On February 2018, The Guardian reported that some students in Queensland, Australia, overdosed on phenibut and recovered just fine after receiving medical attention. 

If you notice common overdose symptoms in yourself or someone else, it is critical that you call 911. During the call, you need to:

Some people may not want to call 911 because they fear prosecution if there are illicit drugs involved. However, many local jurisdictions have passed Good Samaritan laws that protect people who ask for medical help for someone who is overdosing.

Other useful tips for helping someone with an overdose include:

  • Do not feed someone during a medical emergency
  • Turn the person on their side if they are not conscious but still breathing
  • Do not force a person who is overdosing to purge (vomit)

Once you have spoken to 911, follow the dispatcher’s instructions and do not hang up until help arrives.

At the Hospital

You will need to provide as much accurate information as possible to the hospital staff. This will allow them to treat the overdose correctly. These courses of treatment are standard after an overdose:

  • Activated charcoal, which binds to a substance and prevents absorption
  • An antidote, if available

A visit to the emergency room always consists of a full review, including blood samples and a psychological assessment.  

Once the person is discharged, a follow-up appointment is standard to check up on the patient’s progress and possibly provide a referral for substance abuse treatment. 

People who taper off phenibut are often given baclofen, a medication that resembles the makeup and functions of phenibut.

If you had a phenibut overdose and feel that it occurred because you have become dependent, tapering and seeking addiction treatment might be best.

Getting Help

Phenibut is not regulated by the FDA, and it is hard to know if these overdoses occurred because people took something too strong for their bodies. The best way to prevent an overdose is not to experiment with substances that are not regulated. 

It is always best to call 911 if you witness or experience an overdose.

Sources

Phenibut dependence. BMJ Case Reports. Retrieved March 2019 from https://casereports.bmj.com/content/2013/bcr-2012-008381

(January 2018) Phenibut withdrawal management in the setting of concomitant Kratom and alcohol dependence. Society of Critical Care Medicine. Retrieved March 2019 from https://journals.lww.com/ccmjournal/Citation/2018/01001/935___PHENIBUT_WITHDRAWAL_MANAGEMENT_IN_THE.892.aspx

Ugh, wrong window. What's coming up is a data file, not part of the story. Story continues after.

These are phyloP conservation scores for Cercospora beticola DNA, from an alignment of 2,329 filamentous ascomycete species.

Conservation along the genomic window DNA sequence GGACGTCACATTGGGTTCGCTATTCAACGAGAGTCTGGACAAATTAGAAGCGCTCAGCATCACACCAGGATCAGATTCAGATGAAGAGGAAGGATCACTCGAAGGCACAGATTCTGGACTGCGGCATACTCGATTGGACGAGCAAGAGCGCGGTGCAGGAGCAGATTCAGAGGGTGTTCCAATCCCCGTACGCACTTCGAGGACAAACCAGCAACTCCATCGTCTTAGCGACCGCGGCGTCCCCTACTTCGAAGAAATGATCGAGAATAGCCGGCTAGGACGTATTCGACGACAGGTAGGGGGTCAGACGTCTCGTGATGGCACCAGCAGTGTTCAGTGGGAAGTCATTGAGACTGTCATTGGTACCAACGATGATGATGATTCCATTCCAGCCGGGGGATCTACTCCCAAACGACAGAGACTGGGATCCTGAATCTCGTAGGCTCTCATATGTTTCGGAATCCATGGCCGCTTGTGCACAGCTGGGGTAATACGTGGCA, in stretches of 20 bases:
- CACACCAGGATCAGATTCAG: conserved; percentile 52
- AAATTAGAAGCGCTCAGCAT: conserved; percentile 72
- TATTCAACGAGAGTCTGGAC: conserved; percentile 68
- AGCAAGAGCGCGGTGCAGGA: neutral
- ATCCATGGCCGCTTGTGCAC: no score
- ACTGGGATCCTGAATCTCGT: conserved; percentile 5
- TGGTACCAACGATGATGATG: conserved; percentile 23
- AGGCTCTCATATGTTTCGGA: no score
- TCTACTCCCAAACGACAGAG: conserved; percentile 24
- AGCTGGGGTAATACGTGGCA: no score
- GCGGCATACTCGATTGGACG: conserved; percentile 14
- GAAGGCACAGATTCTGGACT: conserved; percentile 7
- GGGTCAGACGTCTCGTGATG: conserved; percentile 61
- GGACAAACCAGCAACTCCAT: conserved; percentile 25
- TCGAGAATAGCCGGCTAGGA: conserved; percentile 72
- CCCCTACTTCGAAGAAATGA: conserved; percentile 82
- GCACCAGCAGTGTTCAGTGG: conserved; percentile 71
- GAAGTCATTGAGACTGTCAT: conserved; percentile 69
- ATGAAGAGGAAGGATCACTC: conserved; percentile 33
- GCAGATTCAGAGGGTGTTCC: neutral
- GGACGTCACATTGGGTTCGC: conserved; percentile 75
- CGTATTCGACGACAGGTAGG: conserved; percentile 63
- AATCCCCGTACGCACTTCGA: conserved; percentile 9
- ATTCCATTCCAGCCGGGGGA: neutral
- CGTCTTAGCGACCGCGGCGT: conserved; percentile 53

(June 2013) Psychotic symptoms during phenibut (beta-phenyl-gamma-aminobutyric acid) withdrawal. Journal of Substance Abuse. Retrieved March 2019 from https://www.researchgate.net/publication/262799429_Psychotic_symptoms_during_phenibut_beta-phenyl-gamma-aminobutyric_acid_withdrawal

Dopamine. Psychology Today. Retrieved March 2019 from https://www.psychologytoday.com/intl/basics/dopamine

(February 2018) Drug used by cosmonauts may have caused Queensland students' overdose. The Guardian. Retrieved March 2019 from https://www.theguardian.com/australia-news/2018/feb/23/banned-anti-anxiety-drug-phenibut-may-have-caused-gold-coast-students-overdose

(August 2014) Drug overdose. Better Health Channel. Retrieved March 2019 from https://www.betterhealth.vic.gov.au/health/healthyliving/drug-overdose

(August 2018) What Should You Do During a Drug Overdose? Get Smart About Drug. Retrieved March 2019 from https://www.getsmartaboutdrugs.gov/consequences/what-should-you-do-during-drug-overdose

(April 2018) Phenibut: Is It a Smart Drug To Take? Tennessee Poison Center. Retrieved March 2019 from https://ww2.mc.vanderbilt.edu/poisoncenter/52585

(February 2018) Weekly Dose: phenibut –the Russian anti-anxiety drug linked to Gold Coast teens’ overdoses. The Conversation. Retrieved March 2019 from https://theconversation.com/weekly-dose-phenibut-the-russian-anti-anxiety-drug-linked-to-gold-coast-teens-overdoses-92339